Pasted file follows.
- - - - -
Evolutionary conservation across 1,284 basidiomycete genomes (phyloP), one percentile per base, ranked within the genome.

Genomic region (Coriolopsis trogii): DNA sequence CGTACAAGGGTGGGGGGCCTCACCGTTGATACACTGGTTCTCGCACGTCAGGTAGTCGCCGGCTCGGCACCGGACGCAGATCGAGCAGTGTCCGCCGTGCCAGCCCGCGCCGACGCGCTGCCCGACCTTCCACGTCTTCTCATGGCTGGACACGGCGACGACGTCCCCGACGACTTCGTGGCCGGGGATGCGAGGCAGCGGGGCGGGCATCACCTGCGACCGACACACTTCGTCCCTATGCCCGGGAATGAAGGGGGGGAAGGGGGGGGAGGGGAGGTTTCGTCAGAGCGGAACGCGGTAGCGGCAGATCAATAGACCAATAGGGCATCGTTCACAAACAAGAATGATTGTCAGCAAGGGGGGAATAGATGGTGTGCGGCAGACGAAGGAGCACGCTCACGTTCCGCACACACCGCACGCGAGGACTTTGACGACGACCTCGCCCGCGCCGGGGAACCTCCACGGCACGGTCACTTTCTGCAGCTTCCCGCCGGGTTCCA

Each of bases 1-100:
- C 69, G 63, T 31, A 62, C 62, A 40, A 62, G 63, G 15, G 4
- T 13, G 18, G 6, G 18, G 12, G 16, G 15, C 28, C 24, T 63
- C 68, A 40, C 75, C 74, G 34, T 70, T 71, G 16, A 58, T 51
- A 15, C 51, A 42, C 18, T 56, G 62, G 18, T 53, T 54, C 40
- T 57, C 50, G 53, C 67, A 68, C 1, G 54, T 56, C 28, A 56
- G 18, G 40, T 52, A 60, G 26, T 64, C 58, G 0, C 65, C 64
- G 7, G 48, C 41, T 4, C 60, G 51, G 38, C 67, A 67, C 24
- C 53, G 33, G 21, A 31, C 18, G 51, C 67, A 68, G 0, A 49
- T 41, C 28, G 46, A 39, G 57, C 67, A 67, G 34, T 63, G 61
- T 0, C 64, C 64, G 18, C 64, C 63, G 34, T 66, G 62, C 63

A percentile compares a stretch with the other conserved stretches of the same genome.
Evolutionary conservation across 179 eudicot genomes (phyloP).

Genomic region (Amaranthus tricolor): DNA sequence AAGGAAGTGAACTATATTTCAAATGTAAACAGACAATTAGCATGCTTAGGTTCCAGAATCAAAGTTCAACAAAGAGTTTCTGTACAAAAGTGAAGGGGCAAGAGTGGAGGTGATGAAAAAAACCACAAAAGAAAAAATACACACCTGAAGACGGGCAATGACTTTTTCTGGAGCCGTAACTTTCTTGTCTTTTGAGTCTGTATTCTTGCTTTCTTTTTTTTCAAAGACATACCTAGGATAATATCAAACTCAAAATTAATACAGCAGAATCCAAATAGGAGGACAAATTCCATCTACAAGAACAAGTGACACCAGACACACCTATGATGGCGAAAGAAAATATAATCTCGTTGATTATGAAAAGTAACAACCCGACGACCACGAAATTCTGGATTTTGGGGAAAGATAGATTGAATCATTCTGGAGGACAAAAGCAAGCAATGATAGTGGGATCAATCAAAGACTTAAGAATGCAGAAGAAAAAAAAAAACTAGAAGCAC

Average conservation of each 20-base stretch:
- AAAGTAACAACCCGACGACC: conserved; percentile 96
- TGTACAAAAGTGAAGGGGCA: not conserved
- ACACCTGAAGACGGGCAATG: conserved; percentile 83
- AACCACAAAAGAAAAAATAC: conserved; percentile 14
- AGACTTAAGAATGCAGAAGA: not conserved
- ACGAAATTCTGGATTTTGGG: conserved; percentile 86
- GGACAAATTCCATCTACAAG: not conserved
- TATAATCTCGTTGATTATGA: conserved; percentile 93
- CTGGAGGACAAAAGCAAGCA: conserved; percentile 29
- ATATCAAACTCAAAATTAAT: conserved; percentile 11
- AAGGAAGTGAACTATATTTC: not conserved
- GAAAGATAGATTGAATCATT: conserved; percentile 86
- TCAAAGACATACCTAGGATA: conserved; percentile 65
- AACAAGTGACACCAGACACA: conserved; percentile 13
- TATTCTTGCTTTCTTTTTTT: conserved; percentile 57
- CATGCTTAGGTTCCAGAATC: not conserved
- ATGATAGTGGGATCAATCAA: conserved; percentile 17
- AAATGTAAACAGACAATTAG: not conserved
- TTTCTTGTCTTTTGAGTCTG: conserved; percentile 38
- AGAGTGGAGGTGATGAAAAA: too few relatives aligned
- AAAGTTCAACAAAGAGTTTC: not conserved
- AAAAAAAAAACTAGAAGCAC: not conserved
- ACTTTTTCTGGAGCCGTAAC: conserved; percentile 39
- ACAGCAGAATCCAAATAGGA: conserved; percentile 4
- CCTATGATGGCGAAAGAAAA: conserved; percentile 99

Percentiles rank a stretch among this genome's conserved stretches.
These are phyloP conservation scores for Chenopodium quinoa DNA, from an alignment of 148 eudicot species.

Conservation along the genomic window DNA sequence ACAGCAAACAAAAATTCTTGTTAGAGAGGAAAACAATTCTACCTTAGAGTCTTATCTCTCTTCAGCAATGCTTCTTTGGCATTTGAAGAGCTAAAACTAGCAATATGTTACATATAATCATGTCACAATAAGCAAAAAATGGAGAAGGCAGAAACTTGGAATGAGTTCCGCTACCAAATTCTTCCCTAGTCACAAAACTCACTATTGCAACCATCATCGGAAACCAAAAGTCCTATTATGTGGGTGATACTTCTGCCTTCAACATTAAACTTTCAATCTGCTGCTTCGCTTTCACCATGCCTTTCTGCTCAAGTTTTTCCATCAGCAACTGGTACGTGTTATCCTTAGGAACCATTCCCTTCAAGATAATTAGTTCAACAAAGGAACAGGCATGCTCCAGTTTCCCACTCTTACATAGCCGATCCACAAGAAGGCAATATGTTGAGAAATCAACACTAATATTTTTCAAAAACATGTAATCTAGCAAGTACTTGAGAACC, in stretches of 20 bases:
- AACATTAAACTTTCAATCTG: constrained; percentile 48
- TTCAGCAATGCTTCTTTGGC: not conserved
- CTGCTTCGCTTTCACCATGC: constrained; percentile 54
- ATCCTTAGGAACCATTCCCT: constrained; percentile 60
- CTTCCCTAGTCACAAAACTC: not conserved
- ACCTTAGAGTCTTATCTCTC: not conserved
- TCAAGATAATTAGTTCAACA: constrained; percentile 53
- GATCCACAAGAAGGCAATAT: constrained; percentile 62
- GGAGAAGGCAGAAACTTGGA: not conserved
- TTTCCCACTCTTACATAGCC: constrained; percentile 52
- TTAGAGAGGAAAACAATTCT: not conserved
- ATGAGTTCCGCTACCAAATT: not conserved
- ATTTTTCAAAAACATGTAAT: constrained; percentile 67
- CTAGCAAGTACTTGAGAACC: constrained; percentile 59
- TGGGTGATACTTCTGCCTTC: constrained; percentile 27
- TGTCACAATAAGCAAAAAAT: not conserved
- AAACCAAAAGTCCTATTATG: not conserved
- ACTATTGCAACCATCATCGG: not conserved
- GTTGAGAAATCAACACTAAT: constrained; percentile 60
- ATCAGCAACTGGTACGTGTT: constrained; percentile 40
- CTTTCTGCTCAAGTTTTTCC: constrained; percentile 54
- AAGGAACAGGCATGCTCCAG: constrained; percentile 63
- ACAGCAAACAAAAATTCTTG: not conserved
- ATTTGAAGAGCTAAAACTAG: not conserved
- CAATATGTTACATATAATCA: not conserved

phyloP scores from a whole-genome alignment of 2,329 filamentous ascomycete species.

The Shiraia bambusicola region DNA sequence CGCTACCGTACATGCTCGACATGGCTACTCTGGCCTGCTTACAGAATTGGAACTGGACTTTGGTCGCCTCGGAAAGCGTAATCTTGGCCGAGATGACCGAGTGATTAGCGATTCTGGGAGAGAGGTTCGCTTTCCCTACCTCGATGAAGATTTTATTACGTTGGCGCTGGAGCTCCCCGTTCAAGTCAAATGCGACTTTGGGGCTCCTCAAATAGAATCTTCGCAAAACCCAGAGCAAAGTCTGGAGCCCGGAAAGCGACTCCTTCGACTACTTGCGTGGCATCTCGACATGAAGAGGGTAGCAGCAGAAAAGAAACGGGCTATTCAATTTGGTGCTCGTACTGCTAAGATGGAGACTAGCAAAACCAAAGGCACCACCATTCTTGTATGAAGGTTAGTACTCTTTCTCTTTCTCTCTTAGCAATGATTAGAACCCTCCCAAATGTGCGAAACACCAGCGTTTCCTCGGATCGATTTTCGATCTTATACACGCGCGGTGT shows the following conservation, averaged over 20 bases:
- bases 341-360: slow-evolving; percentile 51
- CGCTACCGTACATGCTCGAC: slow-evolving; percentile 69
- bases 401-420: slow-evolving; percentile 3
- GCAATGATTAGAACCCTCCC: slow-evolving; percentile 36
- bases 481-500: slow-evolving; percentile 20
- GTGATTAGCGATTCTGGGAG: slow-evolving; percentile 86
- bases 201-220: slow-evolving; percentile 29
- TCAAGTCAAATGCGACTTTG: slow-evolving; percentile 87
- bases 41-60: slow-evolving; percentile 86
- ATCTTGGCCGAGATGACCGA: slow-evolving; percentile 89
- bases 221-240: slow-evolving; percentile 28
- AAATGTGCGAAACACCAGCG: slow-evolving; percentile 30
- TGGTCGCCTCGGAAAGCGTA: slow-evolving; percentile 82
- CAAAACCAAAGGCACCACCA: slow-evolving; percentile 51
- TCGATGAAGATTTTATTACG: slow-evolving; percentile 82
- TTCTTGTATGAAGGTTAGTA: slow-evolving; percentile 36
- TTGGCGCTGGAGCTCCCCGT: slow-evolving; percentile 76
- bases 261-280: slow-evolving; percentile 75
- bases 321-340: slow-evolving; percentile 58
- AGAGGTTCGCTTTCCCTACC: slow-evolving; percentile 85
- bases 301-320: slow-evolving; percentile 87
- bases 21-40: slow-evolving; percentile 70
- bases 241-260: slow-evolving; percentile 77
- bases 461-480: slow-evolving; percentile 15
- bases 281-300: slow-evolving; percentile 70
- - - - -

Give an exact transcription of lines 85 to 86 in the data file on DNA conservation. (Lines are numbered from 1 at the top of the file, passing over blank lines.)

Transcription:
- TGGTCGCCTCGGAAAGCGTA: slow-evolving; percentile 82
- CAAAACCAAAGGCACCACCA: slow-evolving; percentile 51